Danny Rubin had completed and sold his script for Hear No Evil and moved from Chicago to Los Angeles to become a professional scriptwriter around 1990. His agent suggested that he prepare a "calling-card" script that he could use to gain meetings with various producers. He came up with the core idea of the script which would become Groundhog Day while at a movie with his wife Louise. He had asked himself the question "If a person could live forever, if a person was immortal, how would they change over time?" Having this character be immortal and having the world change around them would have been too cumbersome for filming. Instead he came back to a concept he had written down about two years earlier about a man living the same day over and over. With the idea of a person changing over time, this repeating day motif had found its "deeper purpose" within the new script. The two ideas, combined, answered his proverbial question as well as opened up several possibilities of drama and comedy with that framework.
Rubin first conceived of the dating aspect for the film, "being able to use your superior knowledge to pick up women", which led to the film to lean more into the comedy side. He knew he needed some calendar date to use for the day, and his earlier concept had the character reliving a late January day over and over; when he looked at his calendar, he saw Groundhog Day, February 2, as a date with great potential as a recognized holiday but that had little fanfare, which the film could be played annually similar to Christmas or Halloween specials. Groundhog Day also presented Rubin with the idea of being able to take his character out of his home town into the unfamiliar territory and relative isolation of Punxsutawney, and cementing the character being named Phil in honor of Punxsutawney Phil, as well as making him a weatherman. Rubin took about seven weeks to fix the basic concepts and "rules" for the time loop in the film, and then completed the first draft of the screenplay within three to four days.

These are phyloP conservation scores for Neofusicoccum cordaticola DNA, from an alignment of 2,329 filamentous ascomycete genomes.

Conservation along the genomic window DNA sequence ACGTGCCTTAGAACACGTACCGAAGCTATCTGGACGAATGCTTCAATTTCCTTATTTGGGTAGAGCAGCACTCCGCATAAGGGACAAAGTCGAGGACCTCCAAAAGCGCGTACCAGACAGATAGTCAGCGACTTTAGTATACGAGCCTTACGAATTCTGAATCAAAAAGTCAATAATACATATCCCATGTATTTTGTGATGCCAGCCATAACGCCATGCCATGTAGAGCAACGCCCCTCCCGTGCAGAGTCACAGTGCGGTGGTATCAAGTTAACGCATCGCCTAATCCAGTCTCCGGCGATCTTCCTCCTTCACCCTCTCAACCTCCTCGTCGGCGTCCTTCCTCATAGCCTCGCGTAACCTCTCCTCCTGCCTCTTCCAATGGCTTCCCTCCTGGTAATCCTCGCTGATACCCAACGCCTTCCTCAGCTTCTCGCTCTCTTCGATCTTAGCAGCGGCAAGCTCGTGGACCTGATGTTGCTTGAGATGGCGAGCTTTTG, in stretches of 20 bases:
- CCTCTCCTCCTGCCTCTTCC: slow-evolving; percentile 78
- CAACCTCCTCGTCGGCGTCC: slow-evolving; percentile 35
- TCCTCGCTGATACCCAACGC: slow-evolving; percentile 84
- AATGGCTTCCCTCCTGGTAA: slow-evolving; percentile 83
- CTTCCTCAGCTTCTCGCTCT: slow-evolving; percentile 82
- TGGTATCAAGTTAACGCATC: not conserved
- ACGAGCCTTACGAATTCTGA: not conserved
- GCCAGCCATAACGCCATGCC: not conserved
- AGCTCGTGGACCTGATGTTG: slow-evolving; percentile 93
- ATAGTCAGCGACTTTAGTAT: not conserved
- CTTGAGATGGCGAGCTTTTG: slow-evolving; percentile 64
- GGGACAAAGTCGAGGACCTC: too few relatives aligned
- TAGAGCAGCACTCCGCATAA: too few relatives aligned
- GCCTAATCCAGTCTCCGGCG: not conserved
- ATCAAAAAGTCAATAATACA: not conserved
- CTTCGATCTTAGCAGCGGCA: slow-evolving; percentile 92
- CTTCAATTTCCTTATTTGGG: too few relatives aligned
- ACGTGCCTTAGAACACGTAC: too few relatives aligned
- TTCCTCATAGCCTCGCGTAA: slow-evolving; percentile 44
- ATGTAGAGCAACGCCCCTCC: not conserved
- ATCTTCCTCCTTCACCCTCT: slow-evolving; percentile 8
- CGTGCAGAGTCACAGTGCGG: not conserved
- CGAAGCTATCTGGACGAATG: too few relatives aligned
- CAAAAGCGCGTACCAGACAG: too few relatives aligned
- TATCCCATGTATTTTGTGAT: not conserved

Rubin started to shop the screenplay around to around 50 different producers. While many studios expressed interest, they told him they wouldn't be able to film it, though Rubin was able to secure additional work through these meetings. After his own agent left the industry, Rubin hired a spec agent to help sell the script more. The script got to the hands of Richard Lovett in the Creative Artists Agency, who was able to get it to Harold Ramis around 1991, leading to Ramis offering to produce the film.
Writing and casting
In the first draft of the script, Rubin had not wanted to have to explain to the audience how Phil got in the loop, and so had the movie start in medias res, with Phil already in the midst of the looping; the audience would have followed one of his days after waking up to "I Got You Babe" where he is already aware of what will be happening, and thus provoking curiosity to the audience; the film would then have used voice-over narration by Phil to provide some of the backstory. Rita also would confess to being trapped in a time loop of her own. Rubin considered this draft more in line with the black comedy Kind Hearts and Coronets, particularly on how Phil's suicides were presented.
While Ramis wanted to keep this approach, the studio put pressure to use a more standard narrative technique, forcing Rubin to rewrite the script under Ramis' direction. A major change was to restructure the film as a standard three-act piece. This second draft of the screenplay for the film established the reason for Phil to be put in a time loop, according to actor Eddie Deezen. In that version, Phil unceremoniously dumps his current girlfriend Stephanie during the introductory scenes of the film at the studio. While Phil then is at Punxsutawney, a scorned Stephanie figures a way to cast a spell to trap Phil within the loop for 10,000 years.  According to Rubin, he felt that he had taken a defensive position in writing these new scenes, feeling that it would "take away everything that was innovative and interesting and turn it into an easily-dismissed Hollywood comedy", and acknowledges that Ramis interceded on his behalf to remove these explanatory scenes while keeping the three-act format.